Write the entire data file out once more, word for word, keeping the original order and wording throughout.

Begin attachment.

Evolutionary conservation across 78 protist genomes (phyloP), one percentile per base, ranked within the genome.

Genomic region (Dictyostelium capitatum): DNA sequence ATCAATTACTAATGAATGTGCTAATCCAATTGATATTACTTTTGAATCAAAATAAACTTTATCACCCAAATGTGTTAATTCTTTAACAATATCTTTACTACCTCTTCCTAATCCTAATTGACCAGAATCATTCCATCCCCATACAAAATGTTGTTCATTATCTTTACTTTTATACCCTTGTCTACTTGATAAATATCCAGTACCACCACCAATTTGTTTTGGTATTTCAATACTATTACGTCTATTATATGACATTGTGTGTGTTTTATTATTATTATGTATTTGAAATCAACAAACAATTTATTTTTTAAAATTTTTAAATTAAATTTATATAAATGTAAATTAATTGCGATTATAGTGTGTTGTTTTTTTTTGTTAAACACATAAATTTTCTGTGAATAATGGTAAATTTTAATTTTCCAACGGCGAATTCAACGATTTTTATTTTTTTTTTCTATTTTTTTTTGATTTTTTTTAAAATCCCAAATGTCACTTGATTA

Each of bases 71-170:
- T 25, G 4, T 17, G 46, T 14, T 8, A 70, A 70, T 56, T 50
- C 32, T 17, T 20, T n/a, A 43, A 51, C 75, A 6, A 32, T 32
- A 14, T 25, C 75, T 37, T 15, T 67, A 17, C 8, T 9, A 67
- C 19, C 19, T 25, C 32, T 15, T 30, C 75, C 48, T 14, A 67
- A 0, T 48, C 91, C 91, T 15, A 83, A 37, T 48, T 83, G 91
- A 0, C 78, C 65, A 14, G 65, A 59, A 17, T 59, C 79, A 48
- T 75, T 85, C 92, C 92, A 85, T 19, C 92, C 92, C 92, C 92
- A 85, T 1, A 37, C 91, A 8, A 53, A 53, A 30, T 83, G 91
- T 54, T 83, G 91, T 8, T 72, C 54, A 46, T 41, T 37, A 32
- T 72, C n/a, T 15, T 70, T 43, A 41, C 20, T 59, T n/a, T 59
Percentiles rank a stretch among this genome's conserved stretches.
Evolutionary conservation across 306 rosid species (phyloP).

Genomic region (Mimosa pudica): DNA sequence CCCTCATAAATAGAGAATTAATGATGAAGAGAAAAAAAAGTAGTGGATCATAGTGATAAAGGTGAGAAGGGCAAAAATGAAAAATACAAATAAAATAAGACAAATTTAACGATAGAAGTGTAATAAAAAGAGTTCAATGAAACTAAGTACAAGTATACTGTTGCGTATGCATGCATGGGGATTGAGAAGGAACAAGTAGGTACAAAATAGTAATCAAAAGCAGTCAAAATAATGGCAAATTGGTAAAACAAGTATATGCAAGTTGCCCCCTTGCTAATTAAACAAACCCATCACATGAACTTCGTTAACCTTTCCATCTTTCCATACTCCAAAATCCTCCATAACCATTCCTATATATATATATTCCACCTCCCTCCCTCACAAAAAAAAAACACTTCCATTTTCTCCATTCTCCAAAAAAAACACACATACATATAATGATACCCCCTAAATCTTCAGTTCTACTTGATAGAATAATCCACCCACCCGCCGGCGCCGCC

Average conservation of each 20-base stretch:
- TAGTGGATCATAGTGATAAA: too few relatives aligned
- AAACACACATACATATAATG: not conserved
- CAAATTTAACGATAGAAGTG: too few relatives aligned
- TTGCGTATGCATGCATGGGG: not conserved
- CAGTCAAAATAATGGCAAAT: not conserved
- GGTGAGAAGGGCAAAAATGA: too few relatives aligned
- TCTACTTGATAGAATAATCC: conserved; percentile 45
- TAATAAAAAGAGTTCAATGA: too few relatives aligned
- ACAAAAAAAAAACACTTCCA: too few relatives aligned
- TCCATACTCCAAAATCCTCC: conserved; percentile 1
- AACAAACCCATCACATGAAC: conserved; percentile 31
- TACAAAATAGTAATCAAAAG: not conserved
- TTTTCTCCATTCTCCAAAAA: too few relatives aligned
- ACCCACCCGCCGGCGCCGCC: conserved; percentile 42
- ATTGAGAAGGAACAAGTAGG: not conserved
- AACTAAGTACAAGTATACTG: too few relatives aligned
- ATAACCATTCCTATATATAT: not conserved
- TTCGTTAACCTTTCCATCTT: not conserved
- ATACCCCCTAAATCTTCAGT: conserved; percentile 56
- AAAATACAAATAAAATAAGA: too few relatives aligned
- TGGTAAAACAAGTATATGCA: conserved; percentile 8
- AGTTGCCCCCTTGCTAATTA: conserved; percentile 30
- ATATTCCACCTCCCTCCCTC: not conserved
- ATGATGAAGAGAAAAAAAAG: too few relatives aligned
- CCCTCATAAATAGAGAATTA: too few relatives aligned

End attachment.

Evolutionary conservation across 78 protist genomes (phyloP), one percentile per base, ranked within the genome.

Genomic region (Dictyostelium capitatum): DNA sequence ATCAATTACTAATGAATGTGCTAATCCAATTGATATTACTTTTGAATCAAAATAAACTTTATCACCCAAATGTGTTAATTCTTTAACAATATCTTTACTACCTCTTCCTAATCCTAATTGACCAGAATCATTCCATCCCCATACAAAATGTTGTTCATTATCTTTACTTTTATACCCTTGTCTACTTGATAAATATCCAGTACCACCACCAATTTGTTTTGGTATTTCAATACTATTACGTCTATTATATGACATTGTGTGTGTTTTATTATTATTATGTATTTGAAATCAACAAACAATTTATTTTTTAAAATTTTTAAATTAAATTTATATAAATGTAAATTAATTGCGATTATAGTGTGTTGTTTTTTTTTGTTAAACACATAAATTTTCTGTGAATAATGGTAAATTTTAATTTTCCAACGGCGAATTCAACGATTTTTATTTTTTTTTTCTATTTTTTTTTGATTTTTTTTAAAATCCCAAATGTCACTTGATTA

Each of bases 71-170:
- T 25, G 4, T 17, G 46, T 14, T 8, A 70, A 70, T 56, T 50
- C 32, T 17, T 20, T n/a, A 43, A 51, C 75, A 6, A 32, T 32
- A 14, T 25, C 75, T 37, T 15, T 67, A 17, C 8, T 9, A 67
- C 19, C 19, T 25, C 32, T 15, T 30, C 75, C 48, T 14, A 67
- A 0, T 48, C 91, C 91, T 15, A 83, A 37, T 48, T 83, G 91
- A 0, C 78, C 65, A 14, G 65, A 59, A 17, T 59, C 79, A 48
- T 75, T 85, C 92, C 92, A 85, T 19, C 92, C 92, C 92, C 92
- A 85, T 1, A 37, C 91, A 8, A 53, A 53, A 30, T 83, G 91
- T 54, T 83, G 91, T 8, T 72, C 54, A 46, T 41, T 37, A 32
- T 72, C n/a, T 15, T 70, T 43, A 41, C 20, T 59, T n/a, T 59
Percentiles rank a stretch among this genome's conserved stretches.
Evolutionary conservation across 306 rosid species (phyloP).

Genomic region (Mimosa pudica): DNA sequence CCCTCATAAATAGAGAATTAATGATGAAGAGAAAAAAAAGTAGTGGATCATAGTGATAAAGGTGAGAAGGGCAAAAATGAAAAATACAAATAAAATAAGACAAATTTAACGATAGAAGTGTAATAAAAAGAGTTCAATGAAACTAAGTACAAGTATACTGTTGCGTATGCATGCATGGGGATTGAGAAGGAACAAGTAGGTACAAAATAGTAATCAAAAGCAGTCAAAATAATGGCAAATTGGTAAAACAAGTATATGCAAGTTGCCCCCTTGCTAATTAAACAAACCCATCACATGAACTTCGTTAACCTTTCCATCTTTCCATACTCCAAAATCCTCCATAACCATTCCTATATATATATATTCCACCTCCCTCCCTCACAAAAAAAAAACACTTCCATTTTCTCCATTCTCCAAAAAAAACACACATACATATAATGATACCCCCTAAATCTTCAGTTCTACTTGATAGAATAATCCACCCACCCGCCGGCGCCGCC

Average conservation of each 20-base stretch:
- TAGTGGATCATAGTGATAAA: too few relatives aligned
- AAACACACATACATATAATG: not conserved
- CAAATTTAACGATAGAAGTG: too few relatives aligned
- TTGCGTATGCATGCATGGGG: not conserved
- CAGTCAAAATAATGGCAAAT: not conserved
- GGTGAGAAGGGCAAAAATGA: too few relatives aligned
- TCTACTTGATAGAATAATCC: conserved; percentile 45
- TAATAAAAAGAGTTCAATGA: too few relatives aligned
- ACAAAAAAAAAACACTTCCA: too few relatives aligned
- TCCATACTCCAAAATCCTCC: conserved; percentile 1
- AACAAACCCATCACATGAAC: conserved; percentile 31
- TACAAAATAGTAATCAAAAG: not conserved
- TTTTCTCCATTCTCCAAAAA: too few relatives aligned
- ACCCACCCGCCGGCGCCGCC: conserved; percentile 42
- ATTGAGAAGGAACAAGTAGG: not conserved
- AACTAAGTACAAGTATACTG: too few relatives aligned
- ATAACCATTCCTATATATAT: not conserved
- TTCGTTAACCTTTCCATCTT: not conserved
- ATACCCCCTAAATCTTCAGT: conserved; percentile 56
- AAAATACAAATAAAATAAGA: too few relatives aligned
- TGGTAAAACAAGTATATGCA: conserved; percentile 8
- AGTTGCCCCCTTGCTAATTA: conserved; percentile 30
- ATATTCCACCTCCCTCCCTC: not conserved
- ATGATGAAGAGAAAAAAAAG: too few relatives aligned
- CCCTCATAAATAGAGAATTA: too few relatives aligned